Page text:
Jimmy and Rosalynn Carter: Best Friends and Confidantes

This article is an excerpt from the Shortform book guide to "His Very Best" by Jonathan Alter. Shortform has the world's best summaries and analyses of books you should be reading.

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Why didn’t Rosalynn Carter accept Jimmy’s first marriage proposal? How did this couple redefine the role of the First Lady?

In His Very Best, biographer Jonathan Alter tells the story of Jimmy and Rosalynn Carter. He discusses their courtship and their time together while Jimmy served in the US Navy, the White House, and beyond.

Read on to learn about the shared life of this historic couple.

Jimmy and Rosalynn Carter

In Alter’s discussion of Jimmy and Rosalynn Carter’s relationship, he describes how Carter’s impersonal side would be tempered by the woman who’d be his best friend and confidante for more than three-quarters of a century. Future First Lady Rosalynn Carter would be Jimmy Carter’s equal and hand-in-hand partner from the start of his naval career through the highs and lows that followed.

Early Life Together

Rosalynn, also a native of Plains, admired Carter from afar because he’d been able to escape their small town. However, she turned down his first marriage proposal because she wanted to finish college first. Two months later, she changed her mind, and they married after Jimmy Carter’s graduation from the Naval Academy. Rosalynn and Carter grew more politically liberal as they were exposed to a wider range of cultures outside the American South at postings in Maryland, Connecticut, and Hawaii.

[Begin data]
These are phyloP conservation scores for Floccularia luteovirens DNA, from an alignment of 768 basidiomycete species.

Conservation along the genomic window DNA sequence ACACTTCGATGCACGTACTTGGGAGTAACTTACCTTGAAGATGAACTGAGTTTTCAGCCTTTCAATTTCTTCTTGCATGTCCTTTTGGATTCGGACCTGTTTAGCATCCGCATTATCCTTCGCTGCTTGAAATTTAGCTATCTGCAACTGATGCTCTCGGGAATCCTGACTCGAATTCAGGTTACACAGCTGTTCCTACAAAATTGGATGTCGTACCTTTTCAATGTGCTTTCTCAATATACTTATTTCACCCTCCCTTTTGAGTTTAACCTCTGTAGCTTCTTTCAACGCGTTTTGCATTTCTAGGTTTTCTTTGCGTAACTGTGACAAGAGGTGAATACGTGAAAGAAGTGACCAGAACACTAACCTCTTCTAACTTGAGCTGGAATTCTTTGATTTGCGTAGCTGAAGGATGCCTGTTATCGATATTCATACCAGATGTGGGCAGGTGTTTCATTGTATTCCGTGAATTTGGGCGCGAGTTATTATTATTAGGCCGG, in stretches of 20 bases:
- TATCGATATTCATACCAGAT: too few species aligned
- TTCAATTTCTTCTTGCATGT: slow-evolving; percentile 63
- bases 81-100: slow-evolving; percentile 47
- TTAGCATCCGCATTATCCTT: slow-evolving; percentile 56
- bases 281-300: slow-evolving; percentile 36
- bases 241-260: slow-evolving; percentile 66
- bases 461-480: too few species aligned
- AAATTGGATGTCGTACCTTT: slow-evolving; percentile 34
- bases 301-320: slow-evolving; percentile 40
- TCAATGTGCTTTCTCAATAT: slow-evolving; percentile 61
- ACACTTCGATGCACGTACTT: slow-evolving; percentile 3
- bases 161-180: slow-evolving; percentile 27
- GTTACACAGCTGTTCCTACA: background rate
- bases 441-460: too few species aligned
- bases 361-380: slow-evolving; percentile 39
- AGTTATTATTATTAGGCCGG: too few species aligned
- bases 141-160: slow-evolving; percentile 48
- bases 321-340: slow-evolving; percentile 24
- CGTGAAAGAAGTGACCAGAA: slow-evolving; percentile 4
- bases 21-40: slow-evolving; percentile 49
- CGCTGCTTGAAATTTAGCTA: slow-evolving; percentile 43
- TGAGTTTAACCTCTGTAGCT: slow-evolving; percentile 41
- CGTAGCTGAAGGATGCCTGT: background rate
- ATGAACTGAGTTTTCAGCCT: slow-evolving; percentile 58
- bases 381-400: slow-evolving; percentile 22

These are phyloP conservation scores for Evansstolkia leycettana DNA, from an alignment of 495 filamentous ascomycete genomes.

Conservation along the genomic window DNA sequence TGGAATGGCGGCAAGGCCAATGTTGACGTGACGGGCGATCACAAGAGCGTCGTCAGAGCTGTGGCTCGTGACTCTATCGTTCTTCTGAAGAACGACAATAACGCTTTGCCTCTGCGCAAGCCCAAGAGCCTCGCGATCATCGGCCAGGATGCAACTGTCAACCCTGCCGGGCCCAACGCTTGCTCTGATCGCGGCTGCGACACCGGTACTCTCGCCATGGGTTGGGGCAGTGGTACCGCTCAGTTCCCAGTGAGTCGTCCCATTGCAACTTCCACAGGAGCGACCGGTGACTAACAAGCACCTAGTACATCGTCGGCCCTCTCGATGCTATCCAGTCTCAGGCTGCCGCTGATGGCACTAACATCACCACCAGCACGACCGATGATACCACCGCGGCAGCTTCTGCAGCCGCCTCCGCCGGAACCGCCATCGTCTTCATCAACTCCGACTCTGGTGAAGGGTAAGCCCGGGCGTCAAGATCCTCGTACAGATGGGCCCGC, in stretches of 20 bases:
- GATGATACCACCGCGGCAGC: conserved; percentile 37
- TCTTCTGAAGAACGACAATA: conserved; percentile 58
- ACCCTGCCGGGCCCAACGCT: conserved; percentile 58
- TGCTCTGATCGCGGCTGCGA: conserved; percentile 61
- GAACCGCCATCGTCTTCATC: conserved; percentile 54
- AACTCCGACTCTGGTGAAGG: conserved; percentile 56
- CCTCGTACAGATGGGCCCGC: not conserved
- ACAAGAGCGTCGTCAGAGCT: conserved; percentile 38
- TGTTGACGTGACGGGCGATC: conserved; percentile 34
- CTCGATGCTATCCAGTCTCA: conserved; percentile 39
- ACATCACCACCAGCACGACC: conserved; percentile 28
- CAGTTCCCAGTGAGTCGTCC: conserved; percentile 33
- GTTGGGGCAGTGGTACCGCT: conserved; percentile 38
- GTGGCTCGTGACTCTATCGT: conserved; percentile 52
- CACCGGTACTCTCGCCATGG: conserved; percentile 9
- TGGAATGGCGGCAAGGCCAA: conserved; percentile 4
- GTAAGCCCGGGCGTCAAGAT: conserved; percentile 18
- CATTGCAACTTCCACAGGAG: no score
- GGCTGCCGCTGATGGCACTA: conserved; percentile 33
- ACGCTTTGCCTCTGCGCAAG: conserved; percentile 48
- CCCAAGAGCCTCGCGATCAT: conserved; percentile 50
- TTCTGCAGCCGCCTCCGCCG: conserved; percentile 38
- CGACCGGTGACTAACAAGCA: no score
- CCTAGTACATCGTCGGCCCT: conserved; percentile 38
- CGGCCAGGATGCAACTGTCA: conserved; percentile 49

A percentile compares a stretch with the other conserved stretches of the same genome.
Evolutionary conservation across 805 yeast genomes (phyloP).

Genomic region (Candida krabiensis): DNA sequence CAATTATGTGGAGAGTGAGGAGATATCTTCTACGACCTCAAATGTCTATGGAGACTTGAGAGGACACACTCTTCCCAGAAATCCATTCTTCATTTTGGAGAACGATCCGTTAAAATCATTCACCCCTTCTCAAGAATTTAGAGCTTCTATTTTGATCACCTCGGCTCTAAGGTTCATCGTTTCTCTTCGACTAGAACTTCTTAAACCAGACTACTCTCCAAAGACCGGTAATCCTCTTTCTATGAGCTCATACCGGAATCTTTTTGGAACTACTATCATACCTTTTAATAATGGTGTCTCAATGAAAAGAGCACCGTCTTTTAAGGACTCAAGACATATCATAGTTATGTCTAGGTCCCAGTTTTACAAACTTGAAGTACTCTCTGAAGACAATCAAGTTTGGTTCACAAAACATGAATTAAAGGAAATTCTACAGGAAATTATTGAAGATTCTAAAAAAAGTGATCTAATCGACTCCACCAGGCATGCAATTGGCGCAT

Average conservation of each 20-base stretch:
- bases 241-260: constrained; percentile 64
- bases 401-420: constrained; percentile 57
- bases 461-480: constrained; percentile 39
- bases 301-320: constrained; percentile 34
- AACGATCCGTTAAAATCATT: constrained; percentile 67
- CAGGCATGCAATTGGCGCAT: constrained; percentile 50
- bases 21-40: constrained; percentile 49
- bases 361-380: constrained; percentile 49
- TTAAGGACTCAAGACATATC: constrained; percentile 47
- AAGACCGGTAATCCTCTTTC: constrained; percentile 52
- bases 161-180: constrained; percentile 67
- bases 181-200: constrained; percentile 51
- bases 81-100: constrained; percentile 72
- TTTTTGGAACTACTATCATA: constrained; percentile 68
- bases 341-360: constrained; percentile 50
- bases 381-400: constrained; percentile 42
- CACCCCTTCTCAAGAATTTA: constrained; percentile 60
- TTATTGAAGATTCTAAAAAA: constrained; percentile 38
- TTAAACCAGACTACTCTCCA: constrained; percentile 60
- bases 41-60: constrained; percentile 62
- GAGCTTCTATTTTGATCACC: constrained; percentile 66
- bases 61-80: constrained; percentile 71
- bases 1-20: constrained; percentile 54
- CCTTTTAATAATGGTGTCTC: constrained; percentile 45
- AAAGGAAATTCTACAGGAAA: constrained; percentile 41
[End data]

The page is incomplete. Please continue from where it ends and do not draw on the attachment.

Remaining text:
The Carters See America

While the saying goes that “travel broadens the mind,” psychologists suggest that it may be more accurate to say that when you move to a different region, whether in your own country or another, you slowly adopt a new persona that’s reflective of the cultures and values around you. This effect can be especially powerful for those who leave their home countries altogether and develop an outsider’s perspective. 

While the Carters were never stationed overseas, the American South of the mid-20th century was strongly distinct from the rest of the US in terms of politics and culture, especially when it came to race relations. During the 1940s, leaving the South was in many ways similar to moving to a different part of the world. In American Nations, Colin Woodward identifies 11 different “sub-nations” within the US that persist to this day, affecting the country’s political divisions.

Carter’s naval career and his life outside the South would end due to his father’s failing health. In 1953, Carter returned to Plains to take care of James, Sr., in his final days. He ultimately decided to leave the Navy and take his father’s place as a pillar of his town.

At first, leaving the Navy was a difficult adjustment, moving from the independence of cosmopolitan city life back to the rural, small-town environment which Carter and Rosalynn had endeavored to escape, made worse by the financial straits of his father’s business and a drought that nearly bankrupted the family farm. Rosalynn became the family bookkeeper while devising ways to keep their business afloat until it turned profitable again. Meanwhile, Carter rose to leadership roles in church and civic groups, a path that kickstarted his political career.